Mayor Steven Fulop joined the New Jersey Bike and Walking Coalition (NJBWC) this week to accept the honor of the 2021 Marty Epstein Advocate of the Year Award.
According to a press release, Fulop was selected for this year’s award based on his work to make Jersey City more accessible and equitable for biking and walking through a variety of studies, projects, and initiatives based on community input.
“I’m incredibly honored for this recognition and I am thankful for NJBWC’s efforts to promote pedestrian safety,” said Fulop. “In urban areas with dense population and limited street space, like Jersey City, bicycling and innovative mobility options are essential. That’s why we’re making the important investments to expand our transportation infrastructure and really open the door to countless opportunities for our residents by addressing the tough transit issues that traditionally affect urban areas most, such as closing transit gaps, affordability, access to jobs and education, and improving connectivity.”
The Advocate of the Year Award was presented to Mayor Fulop during the kickoff to this year’s 12th Annual New Jersey Bike and Walk Summit.
Under Fulop, Jersey City established the first bikeshare program in the state and integrated it into NYC’s CitiBike that expanded this year through a partnership with Hoboken to create a unified system and increase connectivity between the cities.
The city also offers free membership for city employees and reduced rates for more vulnerable resident to incentivize the program.
Fulop was also the first mayor in New Jersey to commit to “Vision Zero” with the goal of eliminating traffic-related fatalities by 2026.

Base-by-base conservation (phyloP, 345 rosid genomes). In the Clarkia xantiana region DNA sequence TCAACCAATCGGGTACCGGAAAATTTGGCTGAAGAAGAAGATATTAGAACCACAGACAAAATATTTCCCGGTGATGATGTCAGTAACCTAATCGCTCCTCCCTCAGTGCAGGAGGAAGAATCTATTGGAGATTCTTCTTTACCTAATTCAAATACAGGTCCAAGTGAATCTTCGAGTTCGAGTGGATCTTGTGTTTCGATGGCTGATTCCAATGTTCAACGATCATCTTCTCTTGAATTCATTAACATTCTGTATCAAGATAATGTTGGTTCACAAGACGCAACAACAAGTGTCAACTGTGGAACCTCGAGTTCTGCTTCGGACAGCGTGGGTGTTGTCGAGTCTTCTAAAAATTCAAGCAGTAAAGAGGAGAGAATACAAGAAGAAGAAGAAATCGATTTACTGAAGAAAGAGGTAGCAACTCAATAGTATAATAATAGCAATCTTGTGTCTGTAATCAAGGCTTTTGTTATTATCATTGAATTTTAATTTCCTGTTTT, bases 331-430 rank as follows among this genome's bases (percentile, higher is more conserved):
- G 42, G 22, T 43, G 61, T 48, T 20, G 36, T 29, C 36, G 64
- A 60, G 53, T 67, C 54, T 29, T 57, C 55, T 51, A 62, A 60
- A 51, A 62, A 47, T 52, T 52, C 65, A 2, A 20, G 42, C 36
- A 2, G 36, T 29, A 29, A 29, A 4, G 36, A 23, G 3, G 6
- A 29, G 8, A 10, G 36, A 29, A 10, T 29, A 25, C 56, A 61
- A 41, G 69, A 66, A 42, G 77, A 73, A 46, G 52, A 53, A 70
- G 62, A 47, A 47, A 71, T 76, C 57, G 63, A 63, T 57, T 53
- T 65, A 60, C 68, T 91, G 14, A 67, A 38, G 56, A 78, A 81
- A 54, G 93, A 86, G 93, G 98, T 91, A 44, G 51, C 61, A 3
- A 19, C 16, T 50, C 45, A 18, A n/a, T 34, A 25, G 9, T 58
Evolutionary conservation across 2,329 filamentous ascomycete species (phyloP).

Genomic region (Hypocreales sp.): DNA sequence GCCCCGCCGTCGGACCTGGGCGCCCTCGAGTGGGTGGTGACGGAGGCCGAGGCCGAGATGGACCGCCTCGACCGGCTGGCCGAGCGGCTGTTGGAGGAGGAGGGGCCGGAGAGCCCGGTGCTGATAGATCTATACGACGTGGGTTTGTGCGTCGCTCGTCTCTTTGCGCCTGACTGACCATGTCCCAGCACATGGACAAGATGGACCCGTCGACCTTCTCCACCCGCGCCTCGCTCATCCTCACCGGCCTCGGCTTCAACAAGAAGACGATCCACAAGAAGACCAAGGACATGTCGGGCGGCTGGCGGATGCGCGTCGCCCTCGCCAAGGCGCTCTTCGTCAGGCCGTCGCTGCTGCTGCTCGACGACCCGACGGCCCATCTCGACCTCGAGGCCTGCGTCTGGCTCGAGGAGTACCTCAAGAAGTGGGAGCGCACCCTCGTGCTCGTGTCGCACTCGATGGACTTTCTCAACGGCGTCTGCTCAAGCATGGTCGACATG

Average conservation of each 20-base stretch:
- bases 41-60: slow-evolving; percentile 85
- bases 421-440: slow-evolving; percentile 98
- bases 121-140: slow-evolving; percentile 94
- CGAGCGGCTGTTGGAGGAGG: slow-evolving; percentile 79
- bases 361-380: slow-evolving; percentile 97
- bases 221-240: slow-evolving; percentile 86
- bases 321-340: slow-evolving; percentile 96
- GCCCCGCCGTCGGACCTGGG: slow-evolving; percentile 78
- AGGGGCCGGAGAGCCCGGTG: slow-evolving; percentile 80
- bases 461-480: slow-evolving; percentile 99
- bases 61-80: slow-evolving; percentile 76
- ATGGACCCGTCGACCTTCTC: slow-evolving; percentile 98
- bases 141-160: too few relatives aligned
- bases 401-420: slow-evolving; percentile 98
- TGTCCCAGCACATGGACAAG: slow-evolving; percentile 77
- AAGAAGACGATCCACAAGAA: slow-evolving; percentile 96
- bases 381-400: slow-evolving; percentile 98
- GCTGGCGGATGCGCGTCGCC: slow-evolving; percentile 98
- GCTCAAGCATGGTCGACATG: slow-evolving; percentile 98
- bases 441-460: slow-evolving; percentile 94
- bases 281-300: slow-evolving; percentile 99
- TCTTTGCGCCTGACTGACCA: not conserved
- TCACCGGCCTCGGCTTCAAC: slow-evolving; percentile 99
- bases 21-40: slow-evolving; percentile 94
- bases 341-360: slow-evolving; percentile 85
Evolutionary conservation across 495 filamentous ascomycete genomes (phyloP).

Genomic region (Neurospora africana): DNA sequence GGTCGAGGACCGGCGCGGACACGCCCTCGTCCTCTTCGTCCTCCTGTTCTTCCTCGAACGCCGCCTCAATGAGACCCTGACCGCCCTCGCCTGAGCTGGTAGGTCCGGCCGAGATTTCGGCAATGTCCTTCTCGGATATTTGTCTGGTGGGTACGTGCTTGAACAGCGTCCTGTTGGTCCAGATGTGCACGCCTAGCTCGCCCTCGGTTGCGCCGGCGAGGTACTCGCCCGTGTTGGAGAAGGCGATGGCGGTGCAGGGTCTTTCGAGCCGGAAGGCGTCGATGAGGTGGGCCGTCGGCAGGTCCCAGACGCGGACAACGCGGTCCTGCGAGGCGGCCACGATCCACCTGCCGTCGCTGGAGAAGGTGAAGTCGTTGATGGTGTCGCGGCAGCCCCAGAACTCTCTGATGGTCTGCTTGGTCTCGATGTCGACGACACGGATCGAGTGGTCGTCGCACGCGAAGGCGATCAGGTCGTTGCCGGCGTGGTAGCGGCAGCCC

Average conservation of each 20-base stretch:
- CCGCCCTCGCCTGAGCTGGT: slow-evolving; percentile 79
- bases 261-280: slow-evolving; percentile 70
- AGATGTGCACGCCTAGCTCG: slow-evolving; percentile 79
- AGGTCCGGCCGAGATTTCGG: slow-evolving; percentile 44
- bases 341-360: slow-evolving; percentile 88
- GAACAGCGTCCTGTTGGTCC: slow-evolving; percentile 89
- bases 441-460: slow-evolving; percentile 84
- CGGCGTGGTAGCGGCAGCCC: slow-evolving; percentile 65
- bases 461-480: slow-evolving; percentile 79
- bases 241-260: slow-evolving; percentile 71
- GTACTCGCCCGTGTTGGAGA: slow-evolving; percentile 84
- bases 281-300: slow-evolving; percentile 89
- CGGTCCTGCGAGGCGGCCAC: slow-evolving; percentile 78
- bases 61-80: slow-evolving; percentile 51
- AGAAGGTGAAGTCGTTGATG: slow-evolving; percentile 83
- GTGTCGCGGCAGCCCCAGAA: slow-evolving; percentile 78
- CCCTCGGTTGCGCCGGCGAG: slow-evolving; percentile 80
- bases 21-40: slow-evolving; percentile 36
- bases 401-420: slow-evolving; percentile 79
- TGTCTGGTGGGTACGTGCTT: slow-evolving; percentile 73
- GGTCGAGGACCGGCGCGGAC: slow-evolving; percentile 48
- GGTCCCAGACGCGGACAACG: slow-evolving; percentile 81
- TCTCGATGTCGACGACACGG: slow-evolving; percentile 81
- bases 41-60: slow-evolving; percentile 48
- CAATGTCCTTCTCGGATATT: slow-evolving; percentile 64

He signed an Executive Order at the start of 2018 committing Jersey City to “Vision Zero” which also stipulated the creation of the city’s first-ever Bicycle Master Plan.
Adopted in 2019, the Bicycle Master Plan sets goals to transform how residents move with the intent of quadrupling cycling levels in the city by 2025.
To that end, the city started implementing a network of protected bike lanes and so far, the city has created more than 10 miles of bikes lanes, with a goal of doubling the amount by the end of 2022.
“In less than two years, we’ve seen what building a bicycle infrastructure can accomplish – with 10 miles of protected bike lanes citywide reducing traffic while improving environmental and public health,” said Fulop. “My goal is to continue to build upon our success and encourage other municipalities to incorporate similar initiatives, ultimately making New Jersey a safer, healthier, and more livable state.”
The Marty Epstein Advocate of the Year Award honors Marty’s 41 years of advocacy to make New Jersey a more livable place through bicycling and is given to individuals and organizations, in recognition of excellence in the bicycle and pedestrian advocacy movement.
“We are excited to recognize Mayor Fulop’s leadership in making the City of Jersey City a safer and more bikeable and walkable place to live,” said Debra Kagan, executive director NJBWC. “By incorporating a Vision Zero policy with a quick, phased roll-out of biking infrastructure across the City, Jersey City has provided a successful model for other municipalities in New Jersey looking to make their streets safer for all users.”
Three other recipients were also awarded for their efforts to enhance cycling and walking throughout their respective communities include NJBWC Board Member Cyndi Steiner, Princeton Pedestrian & Bicycle Advisory Committee (PBAC), and Trenton Cycling Revolution (TCR).